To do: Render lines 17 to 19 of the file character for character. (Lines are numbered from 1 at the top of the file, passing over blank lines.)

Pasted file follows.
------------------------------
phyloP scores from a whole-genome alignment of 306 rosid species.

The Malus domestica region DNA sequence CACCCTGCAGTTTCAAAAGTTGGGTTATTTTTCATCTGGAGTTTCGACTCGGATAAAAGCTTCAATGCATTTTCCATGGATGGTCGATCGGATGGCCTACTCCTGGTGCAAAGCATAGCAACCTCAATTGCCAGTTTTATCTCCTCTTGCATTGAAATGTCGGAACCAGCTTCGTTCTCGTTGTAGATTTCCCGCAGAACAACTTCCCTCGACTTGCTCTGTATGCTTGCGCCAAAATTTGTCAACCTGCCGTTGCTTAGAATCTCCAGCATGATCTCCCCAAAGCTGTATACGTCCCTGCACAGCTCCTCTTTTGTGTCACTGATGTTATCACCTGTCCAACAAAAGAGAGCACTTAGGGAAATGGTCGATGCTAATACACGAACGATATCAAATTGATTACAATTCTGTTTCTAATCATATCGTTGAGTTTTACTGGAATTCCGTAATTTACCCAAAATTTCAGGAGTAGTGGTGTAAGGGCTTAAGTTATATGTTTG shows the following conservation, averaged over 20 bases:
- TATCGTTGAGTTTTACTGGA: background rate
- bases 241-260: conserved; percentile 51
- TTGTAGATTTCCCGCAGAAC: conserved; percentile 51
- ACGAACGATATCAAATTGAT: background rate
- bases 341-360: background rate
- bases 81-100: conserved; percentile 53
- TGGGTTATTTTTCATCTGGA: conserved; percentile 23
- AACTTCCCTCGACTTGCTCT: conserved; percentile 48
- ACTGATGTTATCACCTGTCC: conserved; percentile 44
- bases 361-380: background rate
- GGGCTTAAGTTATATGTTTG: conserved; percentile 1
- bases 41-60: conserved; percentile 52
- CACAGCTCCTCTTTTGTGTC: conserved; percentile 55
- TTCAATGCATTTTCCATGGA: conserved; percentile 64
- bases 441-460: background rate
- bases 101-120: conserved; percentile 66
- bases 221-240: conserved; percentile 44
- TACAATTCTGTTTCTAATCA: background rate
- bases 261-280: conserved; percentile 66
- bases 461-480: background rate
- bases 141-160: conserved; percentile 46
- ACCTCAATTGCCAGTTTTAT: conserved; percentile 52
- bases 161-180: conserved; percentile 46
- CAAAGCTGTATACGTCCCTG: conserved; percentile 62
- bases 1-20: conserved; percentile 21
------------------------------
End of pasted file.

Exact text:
- bases 441-460: background rate
- bases 101-120: conserved; percentile 66
- bases 221-240: conserved; percentile 44